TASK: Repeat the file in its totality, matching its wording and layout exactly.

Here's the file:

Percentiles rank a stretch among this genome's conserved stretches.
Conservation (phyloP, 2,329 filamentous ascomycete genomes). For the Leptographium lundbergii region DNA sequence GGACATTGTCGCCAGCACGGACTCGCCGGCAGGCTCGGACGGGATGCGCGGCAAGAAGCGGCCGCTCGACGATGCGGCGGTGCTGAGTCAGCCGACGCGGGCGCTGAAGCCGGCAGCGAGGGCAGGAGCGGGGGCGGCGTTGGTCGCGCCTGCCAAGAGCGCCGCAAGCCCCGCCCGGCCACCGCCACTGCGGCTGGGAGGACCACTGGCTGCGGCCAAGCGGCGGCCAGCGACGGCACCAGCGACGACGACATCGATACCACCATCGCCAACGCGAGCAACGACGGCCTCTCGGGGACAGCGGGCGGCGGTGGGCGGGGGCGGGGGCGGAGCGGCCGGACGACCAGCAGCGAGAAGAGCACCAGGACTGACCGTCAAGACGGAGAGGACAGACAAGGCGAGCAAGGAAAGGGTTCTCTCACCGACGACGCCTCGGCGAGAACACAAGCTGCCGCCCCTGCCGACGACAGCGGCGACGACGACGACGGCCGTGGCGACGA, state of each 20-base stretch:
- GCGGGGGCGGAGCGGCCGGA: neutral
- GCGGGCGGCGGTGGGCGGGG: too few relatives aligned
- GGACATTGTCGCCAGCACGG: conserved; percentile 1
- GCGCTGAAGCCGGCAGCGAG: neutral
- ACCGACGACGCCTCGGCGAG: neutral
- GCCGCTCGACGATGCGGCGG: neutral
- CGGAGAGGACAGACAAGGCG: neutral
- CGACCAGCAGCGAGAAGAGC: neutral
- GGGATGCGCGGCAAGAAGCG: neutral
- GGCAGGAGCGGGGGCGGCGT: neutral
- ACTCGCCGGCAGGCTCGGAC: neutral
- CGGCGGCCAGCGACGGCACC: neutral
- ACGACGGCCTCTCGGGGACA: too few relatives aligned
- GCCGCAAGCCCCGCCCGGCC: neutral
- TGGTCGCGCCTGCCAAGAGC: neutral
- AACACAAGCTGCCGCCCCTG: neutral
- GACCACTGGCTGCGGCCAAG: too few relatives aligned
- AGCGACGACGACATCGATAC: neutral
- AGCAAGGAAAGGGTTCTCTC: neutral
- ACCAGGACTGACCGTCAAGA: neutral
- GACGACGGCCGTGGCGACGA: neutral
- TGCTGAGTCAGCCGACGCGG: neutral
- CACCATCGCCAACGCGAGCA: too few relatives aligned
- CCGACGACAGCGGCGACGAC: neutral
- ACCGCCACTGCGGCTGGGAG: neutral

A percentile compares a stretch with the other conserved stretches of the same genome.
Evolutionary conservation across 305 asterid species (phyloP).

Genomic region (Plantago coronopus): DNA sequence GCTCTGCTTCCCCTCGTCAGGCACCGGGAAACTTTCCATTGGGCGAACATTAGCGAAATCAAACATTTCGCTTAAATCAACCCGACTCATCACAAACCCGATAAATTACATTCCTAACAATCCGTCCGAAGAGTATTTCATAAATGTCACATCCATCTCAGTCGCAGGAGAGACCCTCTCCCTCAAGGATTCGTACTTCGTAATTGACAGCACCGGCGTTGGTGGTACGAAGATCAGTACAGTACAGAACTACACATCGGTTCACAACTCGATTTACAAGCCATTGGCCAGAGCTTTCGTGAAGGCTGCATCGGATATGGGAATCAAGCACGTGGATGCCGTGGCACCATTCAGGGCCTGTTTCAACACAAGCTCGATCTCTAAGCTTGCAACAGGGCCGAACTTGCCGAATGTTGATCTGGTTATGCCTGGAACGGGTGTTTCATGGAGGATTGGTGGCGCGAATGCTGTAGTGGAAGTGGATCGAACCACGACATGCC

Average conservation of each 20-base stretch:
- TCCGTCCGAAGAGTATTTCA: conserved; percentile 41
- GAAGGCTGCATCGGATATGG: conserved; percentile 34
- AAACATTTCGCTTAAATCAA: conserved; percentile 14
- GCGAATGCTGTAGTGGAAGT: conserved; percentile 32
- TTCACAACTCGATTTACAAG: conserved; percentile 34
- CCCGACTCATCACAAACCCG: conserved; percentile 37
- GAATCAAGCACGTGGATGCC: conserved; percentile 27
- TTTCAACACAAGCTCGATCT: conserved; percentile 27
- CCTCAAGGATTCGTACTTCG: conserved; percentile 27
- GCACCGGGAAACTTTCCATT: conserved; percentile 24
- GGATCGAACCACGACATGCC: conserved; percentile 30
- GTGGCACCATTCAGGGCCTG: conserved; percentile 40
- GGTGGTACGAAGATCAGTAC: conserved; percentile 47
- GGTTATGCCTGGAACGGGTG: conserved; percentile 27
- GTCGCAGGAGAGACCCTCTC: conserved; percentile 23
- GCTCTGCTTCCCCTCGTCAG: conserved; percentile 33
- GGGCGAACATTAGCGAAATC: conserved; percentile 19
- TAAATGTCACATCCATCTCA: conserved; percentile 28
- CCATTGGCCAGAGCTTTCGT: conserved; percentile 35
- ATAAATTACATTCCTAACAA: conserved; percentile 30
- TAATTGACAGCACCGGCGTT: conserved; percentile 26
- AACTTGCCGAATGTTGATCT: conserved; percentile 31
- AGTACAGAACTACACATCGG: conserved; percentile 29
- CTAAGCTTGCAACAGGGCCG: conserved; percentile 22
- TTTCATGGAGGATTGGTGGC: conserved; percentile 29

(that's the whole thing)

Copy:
Percentiles rank a stretch among this genome's conserved stretches.
Conservation (phyloP, 2,329 filamentous ascomycete genomes). For the Leptographium lundbergii region DNA sequence GGACATTGTCGCCAGCACGGACTCGCCGGCAGGCTCGGACGGGATGCGCGGCAAGAAGCGGCCGCTCGACGATGCGGCGGTGCTGAGTCAGCCGACGCGGGCGCTGAAGCCGGCAGCGAGGGCAGGAGCGGGGGCGGCGTTGGTCGCGCCTGCCAAGAGCGCCGCAAGCCCCGCCCGGCCACCGCCACTGCGGCTGGGAGGACCACTGGCTGCGGCCAAGCGGCGGCCAGCGACGGCACCAGCGACGACGACATCGATACCACCATCGCCAACGCGAGCAACGACGGCCTCTCGGGGACAGCGGGCGGCGGTGGGCGGGGGCGGGGGCGGAGCGGCCGGACGACCAGCAGCGAGAAGAGCACCAGGACTGACCGTCAAGACGGAGAGGACAGACAAGGCGAGCAAGGAAAGGGTTCTCTCACCGACGACGCCTCGGCGAGAACACAAGCTGCCGCCCCTGCCGACGACAGCGGCGACGACGACGACGGCCGTGGCGACGA, state of each 20-base stretch:
- GCGGGGGCGGAGCGGCCGGA: neutral
- GCGGGCGGCGGTGGGCGGGG: too few relatives aligned
- GGACATTGTCGCCAGCACGG: conserved; percentile 1
- GCGCTGAAGCCGGCAGCGAG: neutral
- ACCGACGACGCCTCGGCGAG: neutral
- GCCGCTCGACGATGCGGCGG: neutral
- CGGAGAGGACAGACAAGGCG: neutral
- CGACCAGCAGCGAGAAGAGC: neutral
- GGGATGCGCGGCAAGAAGCG: neutral
- GGCAGGAGCGGGGGCGGCGT: neutral
- ACTCGCCGGCAGGCTCGGAC: neutral
- CGGCGGCCAGCGACGGCACC: neutral
- ACGACGGCCTCTCGGGGACA: too few relatives aligned
- GCCGCAAGCCCCGCCCGGCC: neutral
- TGGTCGCGCCTGCCAAGAGC: neutral
- AACACAAGCTGCCGCCCCTG: neutral
- GACCACTGGCTGCGGCCAAG: too few relatives aligned
- AGCGACGACGACATCGATAC: neutral
- AGCAAGGAAAGGGTTCTCTC: neutral
- ACCAGGACTGACCGTCAAGA: neutral
- GACGACGGCCGTGGCGACGA: neutral
- TGCTGAGTCAGCCGACGCGG: neutral
- CACCATCGCCAACGCGAGCA: too few relatives aligned
- CCGACGACAGCGGCGACGAC: neutral
- ACCGCCACTGCGGCTGGGAG: neutral

A percentile compares a stretch with the other conserved stretches of the same genome.
Evolutionary conservation across 305 asterid species (phyloP).

Genomic region (Plantago coronopus): DNA sequence GCTCTGCTTCCCCTCGTCAGGCACCGGGAAACTTTCCATTGGGCGAACATTAGCGAAATCAAACATTTCGCTTAAATCAACCCGACTCATCACAAACCCGATAAATTACATTCCTAACAATCCGTCCGAAGAGTATTTCATAAATGTCACATCCATCTCAGTCGCAGGAGAGACCCTCTCCCTCAAGGATTCGTACTTCGTAATTGACAGCACCGGCGTTGGTGGTACGAAGATCAGTACAGTACAGAACTACACATCGGTTCACAACTCGATTTACAAGCCATTGGCCAGAGCTTTCGTGAAGGCTGCATCGGATATGGGAATCAAGCACGTGGATGCCGTGGCACCATTCAGGGCCTGTTTCAACACAAGCTCGATCTCTAAGCTTGCAACAGGGCCGAACTTGCCGAATGTTGATCTGGTTATGCCTGGAACGGGTGTTTCATGGAGGATTGGTGGCGCGAATGCTGTAGTGGAAGTGGATCGAACCACGACATGCC

Average conservation of each 20-base stretch:
- TCCGTCCGAAGAGTATTTCA: conserved; percentile 41
- GAAGGCTGCATCGGATATGG: conserved; percentile 34
- AAACATTTCGCTTAAATCAA: conserved; percentile 14
- GCGAATGCTGTAGTGGAAGT: conserved; percentile 32
- TTCACAACTCGATTTACAAG: conserved; percentile 34
- CCCGACTCATCACAAACCCG: conserved; percentile 37
- GAATCAAGCACGTGGATGCC: conserved; percentile 27
- TTTCAACACAAGCTCGATCT: conserved; percentile 27
- CCTCAAGGATTCGTACTTCG: conserved; percentile 27
- GCACCGGGAAACTTTCCATT: conserved; percentile 24
- GGATCGAACCACGACATGCC: conserved; percentile 30
- GTGGCACCATTCAGGGCCTG: conserved; percentile 40
- GGTGGTACGAAGATCAGTAC: conserved; percentile 47
- GGTTATGCCTGGAACGGGTG: conserved; percentile 27
- GTCGCAGGAGAGACCCTCTC: conserved; percentile 23
- GCTCTGCTTCCCCTCGTCAG: conserved; percentile 33
- GGGCGAACATTAGCGAAATC: conserved; percentile 19
- TAAATGTCACATCCATCTCA: conserved; percentile 28
- CCATTGGCCAGAGCTTTCGT: conserved; percentile 35
- ATAAATTACATTCCTAACAA: conserved; percentile 30
- TAATTGACAGCACCGGCGTT: conserved; percentile 26
- AACTTGCCGAATGTTGATCT: conserved; percentile 31
- AGTACAGAACTACACATCGG: conserved; percentile 29
- CTAAGCTTGCAACAGGGCCG: conserved; percentile 22
- TTTCATGGAGGATTGGTGGC: conserved; percentile 29